Education Performance-based Research Funding
Alis Oancea, Xin Xu
  • LAST MODIFIED: 24 May 2017
  • DOI: 10.1093/obo/9780199756810-0182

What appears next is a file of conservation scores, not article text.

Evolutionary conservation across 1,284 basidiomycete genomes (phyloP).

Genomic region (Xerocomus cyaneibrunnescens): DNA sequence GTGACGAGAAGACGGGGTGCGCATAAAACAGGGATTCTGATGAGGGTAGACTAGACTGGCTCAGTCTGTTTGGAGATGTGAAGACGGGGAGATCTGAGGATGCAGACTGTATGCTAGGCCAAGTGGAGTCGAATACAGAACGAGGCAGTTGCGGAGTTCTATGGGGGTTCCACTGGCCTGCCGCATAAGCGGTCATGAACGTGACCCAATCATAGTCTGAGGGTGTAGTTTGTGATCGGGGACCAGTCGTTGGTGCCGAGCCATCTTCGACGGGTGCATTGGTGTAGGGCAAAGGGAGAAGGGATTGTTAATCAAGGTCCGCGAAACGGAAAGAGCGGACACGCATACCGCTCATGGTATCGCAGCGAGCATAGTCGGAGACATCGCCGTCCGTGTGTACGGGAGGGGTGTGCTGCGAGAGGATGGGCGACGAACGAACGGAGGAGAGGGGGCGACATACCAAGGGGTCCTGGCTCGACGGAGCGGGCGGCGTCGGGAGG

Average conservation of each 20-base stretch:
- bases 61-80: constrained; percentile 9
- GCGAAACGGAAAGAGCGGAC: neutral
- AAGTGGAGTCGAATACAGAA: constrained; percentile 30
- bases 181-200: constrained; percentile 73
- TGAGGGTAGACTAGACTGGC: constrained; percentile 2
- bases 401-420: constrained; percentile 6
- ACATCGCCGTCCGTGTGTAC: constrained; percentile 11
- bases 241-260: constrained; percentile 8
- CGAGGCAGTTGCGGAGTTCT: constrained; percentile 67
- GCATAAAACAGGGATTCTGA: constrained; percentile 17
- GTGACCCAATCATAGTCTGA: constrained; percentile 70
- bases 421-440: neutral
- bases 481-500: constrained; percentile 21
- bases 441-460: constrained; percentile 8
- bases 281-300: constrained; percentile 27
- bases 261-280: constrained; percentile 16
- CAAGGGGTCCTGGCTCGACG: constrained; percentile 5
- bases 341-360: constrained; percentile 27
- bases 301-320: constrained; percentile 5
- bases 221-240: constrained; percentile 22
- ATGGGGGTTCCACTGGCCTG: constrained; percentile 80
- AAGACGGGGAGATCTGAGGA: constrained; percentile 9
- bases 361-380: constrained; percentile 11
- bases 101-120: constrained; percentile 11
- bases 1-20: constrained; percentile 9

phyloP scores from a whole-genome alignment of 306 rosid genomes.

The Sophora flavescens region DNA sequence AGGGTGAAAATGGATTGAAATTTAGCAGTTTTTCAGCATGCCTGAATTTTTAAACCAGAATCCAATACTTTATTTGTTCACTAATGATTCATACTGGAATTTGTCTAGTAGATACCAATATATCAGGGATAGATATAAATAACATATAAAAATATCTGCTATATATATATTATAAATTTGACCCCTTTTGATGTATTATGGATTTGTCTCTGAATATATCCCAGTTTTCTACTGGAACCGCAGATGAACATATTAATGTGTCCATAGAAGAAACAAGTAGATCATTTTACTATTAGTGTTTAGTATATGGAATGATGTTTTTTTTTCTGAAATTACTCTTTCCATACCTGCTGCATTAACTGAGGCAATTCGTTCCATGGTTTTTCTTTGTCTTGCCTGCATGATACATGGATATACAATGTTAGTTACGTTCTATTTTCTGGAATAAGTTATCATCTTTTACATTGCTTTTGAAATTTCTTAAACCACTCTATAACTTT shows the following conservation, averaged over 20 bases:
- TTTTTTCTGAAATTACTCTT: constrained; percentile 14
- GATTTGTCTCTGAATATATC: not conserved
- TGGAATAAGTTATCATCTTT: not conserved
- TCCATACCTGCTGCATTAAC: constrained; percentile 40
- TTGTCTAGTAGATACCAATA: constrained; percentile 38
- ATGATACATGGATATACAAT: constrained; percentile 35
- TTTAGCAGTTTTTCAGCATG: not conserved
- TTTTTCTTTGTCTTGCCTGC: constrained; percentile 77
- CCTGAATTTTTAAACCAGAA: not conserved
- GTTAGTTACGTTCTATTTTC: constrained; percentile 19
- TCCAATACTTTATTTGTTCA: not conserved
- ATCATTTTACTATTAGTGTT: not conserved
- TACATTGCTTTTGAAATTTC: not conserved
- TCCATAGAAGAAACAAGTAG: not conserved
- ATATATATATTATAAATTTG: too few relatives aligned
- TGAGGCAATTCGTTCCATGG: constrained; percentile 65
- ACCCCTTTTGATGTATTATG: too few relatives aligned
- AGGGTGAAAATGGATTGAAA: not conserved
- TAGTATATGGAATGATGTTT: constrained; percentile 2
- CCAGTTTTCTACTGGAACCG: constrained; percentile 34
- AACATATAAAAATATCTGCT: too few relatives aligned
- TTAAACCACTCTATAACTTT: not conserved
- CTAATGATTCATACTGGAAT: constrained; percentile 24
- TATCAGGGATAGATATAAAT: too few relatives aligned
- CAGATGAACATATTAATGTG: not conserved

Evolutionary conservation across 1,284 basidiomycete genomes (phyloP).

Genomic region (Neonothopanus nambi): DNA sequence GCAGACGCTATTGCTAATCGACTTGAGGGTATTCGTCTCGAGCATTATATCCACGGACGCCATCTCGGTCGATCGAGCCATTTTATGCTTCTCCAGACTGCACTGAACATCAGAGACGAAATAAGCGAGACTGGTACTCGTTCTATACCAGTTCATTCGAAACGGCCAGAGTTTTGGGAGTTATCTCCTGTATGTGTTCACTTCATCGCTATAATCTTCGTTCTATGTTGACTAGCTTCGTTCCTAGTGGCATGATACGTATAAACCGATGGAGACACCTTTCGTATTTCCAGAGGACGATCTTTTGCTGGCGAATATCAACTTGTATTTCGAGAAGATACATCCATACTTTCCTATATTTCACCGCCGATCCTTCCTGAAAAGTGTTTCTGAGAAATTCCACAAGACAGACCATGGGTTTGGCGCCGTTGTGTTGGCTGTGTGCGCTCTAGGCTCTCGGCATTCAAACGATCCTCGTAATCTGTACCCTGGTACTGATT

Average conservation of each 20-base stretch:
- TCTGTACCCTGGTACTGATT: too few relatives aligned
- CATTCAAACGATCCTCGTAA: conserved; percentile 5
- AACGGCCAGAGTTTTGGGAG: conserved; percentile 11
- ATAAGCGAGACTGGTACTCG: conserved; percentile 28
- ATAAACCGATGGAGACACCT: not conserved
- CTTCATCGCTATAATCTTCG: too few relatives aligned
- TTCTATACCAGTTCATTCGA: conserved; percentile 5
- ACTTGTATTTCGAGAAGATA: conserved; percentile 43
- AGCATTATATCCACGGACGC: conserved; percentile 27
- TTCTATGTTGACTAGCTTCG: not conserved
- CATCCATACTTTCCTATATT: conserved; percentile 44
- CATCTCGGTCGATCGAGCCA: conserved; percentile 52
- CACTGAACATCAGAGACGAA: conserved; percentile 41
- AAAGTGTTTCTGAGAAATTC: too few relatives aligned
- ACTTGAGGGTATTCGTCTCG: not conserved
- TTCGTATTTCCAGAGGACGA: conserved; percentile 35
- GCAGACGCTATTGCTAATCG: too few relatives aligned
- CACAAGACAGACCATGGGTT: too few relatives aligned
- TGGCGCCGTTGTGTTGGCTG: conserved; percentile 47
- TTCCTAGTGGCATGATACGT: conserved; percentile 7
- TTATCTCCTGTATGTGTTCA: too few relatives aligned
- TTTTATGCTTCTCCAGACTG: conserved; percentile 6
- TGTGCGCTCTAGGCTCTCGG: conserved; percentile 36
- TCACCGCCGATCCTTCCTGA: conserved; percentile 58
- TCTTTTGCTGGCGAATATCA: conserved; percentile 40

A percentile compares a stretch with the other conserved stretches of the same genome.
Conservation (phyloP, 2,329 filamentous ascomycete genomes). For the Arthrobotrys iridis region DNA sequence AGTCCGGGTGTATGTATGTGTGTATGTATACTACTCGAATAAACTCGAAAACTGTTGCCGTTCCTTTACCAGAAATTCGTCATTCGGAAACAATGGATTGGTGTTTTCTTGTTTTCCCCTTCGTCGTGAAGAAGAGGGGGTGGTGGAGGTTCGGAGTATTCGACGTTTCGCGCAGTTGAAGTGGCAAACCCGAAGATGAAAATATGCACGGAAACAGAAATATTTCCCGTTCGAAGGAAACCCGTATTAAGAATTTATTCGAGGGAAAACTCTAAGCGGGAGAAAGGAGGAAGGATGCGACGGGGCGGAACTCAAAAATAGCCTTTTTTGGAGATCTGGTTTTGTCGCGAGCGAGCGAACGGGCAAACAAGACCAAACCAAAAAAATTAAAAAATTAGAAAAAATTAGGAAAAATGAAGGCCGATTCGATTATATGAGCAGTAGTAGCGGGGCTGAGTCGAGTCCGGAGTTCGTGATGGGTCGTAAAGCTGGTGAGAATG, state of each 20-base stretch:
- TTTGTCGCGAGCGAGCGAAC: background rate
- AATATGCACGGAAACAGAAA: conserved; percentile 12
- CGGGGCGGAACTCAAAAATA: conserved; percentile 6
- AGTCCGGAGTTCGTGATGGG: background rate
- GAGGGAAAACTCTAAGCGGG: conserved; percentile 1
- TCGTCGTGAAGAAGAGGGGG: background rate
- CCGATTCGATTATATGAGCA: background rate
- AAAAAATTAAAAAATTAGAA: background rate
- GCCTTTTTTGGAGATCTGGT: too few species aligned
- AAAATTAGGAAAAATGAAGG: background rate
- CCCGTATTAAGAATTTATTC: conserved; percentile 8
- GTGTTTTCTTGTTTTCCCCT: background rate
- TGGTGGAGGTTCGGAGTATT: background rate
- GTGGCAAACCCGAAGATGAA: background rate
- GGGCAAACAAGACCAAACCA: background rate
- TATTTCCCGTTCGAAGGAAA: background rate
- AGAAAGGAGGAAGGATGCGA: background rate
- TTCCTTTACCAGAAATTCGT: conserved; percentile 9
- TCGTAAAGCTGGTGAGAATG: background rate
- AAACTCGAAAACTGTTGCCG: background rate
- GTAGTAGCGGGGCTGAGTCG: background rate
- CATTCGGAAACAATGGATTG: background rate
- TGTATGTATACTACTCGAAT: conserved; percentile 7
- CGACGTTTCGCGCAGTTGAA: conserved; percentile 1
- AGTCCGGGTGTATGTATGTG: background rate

The distribution of organizational funding for research on the basis of past or anticipated performance has spread internationally during the late 20th and early 21st centuries, with a growing number of countries introducing such systems, often in parallel with existent models for the competitive allocation of direct research project funding. Hicks 2012 (performance-based university research funding systems), counted fourteen such systems internationally; in 2016, with a more inclusive definition, Jonkers and Zacharewicz (research performance-based funding systems) identified seventeen systems in Europe only. The literature is in wide agreement in linking the spread of performance-based ranking and funding with neoliberal emphases on global competitiveness and the knowledge economy, as well as to the growth of new public management principles such as accountability, productivity, marketization, or devolution (Hicks 2012; Hazelkorn 2015). According to Hicks 2012, performance-based research funding systems (PBRFS) are based on ex-post, or retrospective, evaluation of research at national level; include an evaluation of research output; and their results inform government’s distribution of research funding. This definition excludes systems based on the size of organizations; evaluations of teaching; (exclusively) proxies for research, such as PhD completions or research income; ex ante evaluations of expected performance; universities’ assessments of their own performance for organizational purposes; and evaluations that are not directly tied to the distribution of government research funding but serve purposes such as facilitating transparency and feedback. Hicks’s definition was used in OECD and EC reports and was extended by Jonkers and Zacharewicz 2016 to include performance-based distribution of funding for postgraduate research. A parallel development to the growth of national PBRFS of the type described by Hicks has been the increased use of performance “compacts,” “agreements,” or “contracts between higher education institutions and governmental bodies” (de Boer, et al. 2015; Hazelkorn 2015). According de Boer, et al. 2015, such arrangements “are here to stay” (p. 5) and are responsible for new waves of performance-based funding. Research is increasingly part of the performance indicators included in these documents, in the shape of, for example, indicators of research productivity, quality, income, training, impact and transfer, or more loosely, research environment and “cultures.” This article adopts an inclusive understanding of PBRF as an umbrella term encompassing national-level systems, models, and instruments for associating a proportion of government funding grants for research with assessments of past or expected research performance by higher education institutions. Thus, it covers funding systems based on ex-post evaluations of past research performance, such as PBRFS that use large-scale assessments or research metrics/ indicators (e.g., the United Kingdom Research Excellence Framework/REF, the Hong Kong [China] Research Assessment Exercise/RAE, or the New Zealand Performance-based Research Fund [PBRF]). It also covers funding models based on ex-ante agreements that include indicators of future research performance (outputs, impact, research degrees, research income, etc.) and provisions for monitoring, reporting, and auditing it (e.g., organizational performance agreements, performance contracts, or development plans that specify expectations of future research performance—such as those implemented in the Netherlands and Finland). The two models may operate in parallel. Our interpretation of PBRF excludes global league table systems and internal university-driven systems, neither of which was specifically designed for a direct link to the distribution of governmental funding. PBRF-related terminology also includes “performance-based budgeting” (which does not fulfill the criterion of direct and tight linkage between funding and performance) and “performance reporting” (which has no funding outcome) (Nisar 2015, cited under Influence and Critiques of PBRF), neither of which are specifically the focus of this article.